Open Access Journal

ISSN: 2183-2803

Article | Open Access

Social Inclusion Beyond Education and Work: Migrants Meaning‐Making Towards Social Inclusion

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Abstract:  In public discourse, the social inclusion of migrants is often regarded as a challenge demanding migrants to increase their engagement in adapting to the new host country. Such imaginaries commonly declare migrants as being unwilling to acquire language skills and specific cultural values. In parallel, formal education is often proposed as the single most important remedy to inclusion, which generally solely implies labor market participation. However, there is a range of other, often neglected, practices that migrants themselves regard as important for their social inclusion in society. This article aims to analyze what practices are assigned meaning by newly arrived migrants in Sweden on their path toward social inclusion in the country. This is a longitudinal interview study with 19 newly arrived adult migrants that were interviewed on two occasions, three years apart. Drawing on a sociocultural perspective, we understand social inclusion as an ongoing process by which individuals become members of different communities. The result shows that important for social inclusion is access to valuable relationships and close social ties. These relations are important in all communities in which the migrants participate. The analysis illustrates three different communities, outside of formal education and employment, that migrants ascribe meaning to concerning language learning and social inclusion. These communities are sports, internships, and civil society engagements. Through its longitudinal design, this study also illustrates how migrants’ narratives and their meanings shift with time and how migrants relate to these communities over time.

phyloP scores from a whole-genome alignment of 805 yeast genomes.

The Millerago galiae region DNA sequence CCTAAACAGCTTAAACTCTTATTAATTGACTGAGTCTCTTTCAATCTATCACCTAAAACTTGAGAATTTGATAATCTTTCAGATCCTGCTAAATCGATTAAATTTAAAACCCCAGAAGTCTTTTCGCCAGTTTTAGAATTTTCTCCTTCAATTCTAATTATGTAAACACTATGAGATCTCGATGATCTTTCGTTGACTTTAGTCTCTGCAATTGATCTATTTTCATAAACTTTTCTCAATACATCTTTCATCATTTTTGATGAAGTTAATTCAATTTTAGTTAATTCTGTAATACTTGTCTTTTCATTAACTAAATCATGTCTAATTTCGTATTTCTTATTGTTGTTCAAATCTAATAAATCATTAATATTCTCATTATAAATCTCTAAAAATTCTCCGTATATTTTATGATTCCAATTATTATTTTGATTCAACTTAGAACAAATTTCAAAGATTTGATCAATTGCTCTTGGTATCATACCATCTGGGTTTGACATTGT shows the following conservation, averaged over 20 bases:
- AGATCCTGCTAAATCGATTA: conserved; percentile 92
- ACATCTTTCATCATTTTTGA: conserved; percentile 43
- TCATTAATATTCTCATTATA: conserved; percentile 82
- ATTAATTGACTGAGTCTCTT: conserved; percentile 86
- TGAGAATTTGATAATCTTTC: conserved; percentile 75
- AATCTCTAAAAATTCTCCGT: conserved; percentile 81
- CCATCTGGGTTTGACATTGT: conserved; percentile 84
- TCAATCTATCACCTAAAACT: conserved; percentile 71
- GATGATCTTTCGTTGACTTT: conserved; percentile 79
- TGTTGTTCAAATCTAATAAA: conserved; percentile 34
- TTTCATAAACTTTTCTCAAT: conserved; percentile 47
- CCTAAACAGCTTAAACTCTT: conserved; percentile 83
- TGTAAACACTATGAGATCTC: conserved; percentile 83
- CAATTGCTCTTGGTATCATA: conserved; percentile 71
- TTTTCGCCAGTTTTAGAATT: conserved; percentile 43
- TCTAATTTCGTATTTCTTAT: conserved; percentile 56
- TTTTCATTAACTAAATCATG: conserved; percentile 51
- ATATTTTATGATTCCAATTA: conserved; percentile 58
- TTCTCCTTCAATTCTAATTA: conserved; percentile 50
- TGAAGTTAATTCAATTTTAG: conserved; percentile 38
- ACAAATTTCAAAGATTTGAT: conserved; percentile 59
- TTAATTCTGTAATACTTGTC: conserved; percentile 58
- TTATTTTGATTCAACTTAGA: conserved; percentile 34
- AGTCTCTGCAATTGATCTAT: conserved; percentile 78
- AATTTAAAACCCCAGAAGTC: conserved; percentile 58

Keywords:  meaning‐making; migrants; narratives; social inclusion; Sweden

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DOI: https://doi.org/10.17645/si.v11i4.6984


© Sofia Nyström, Andreas Fejes, Nedžad Mešić. This is an open access article distributed under the terms of the Creative Commons Attribution 4.0 license (http://creativecommons.org/licenses/by/4.0), which permits any use, distribution, and reproduction of the work without further permission provided the original author(s) and source are credited.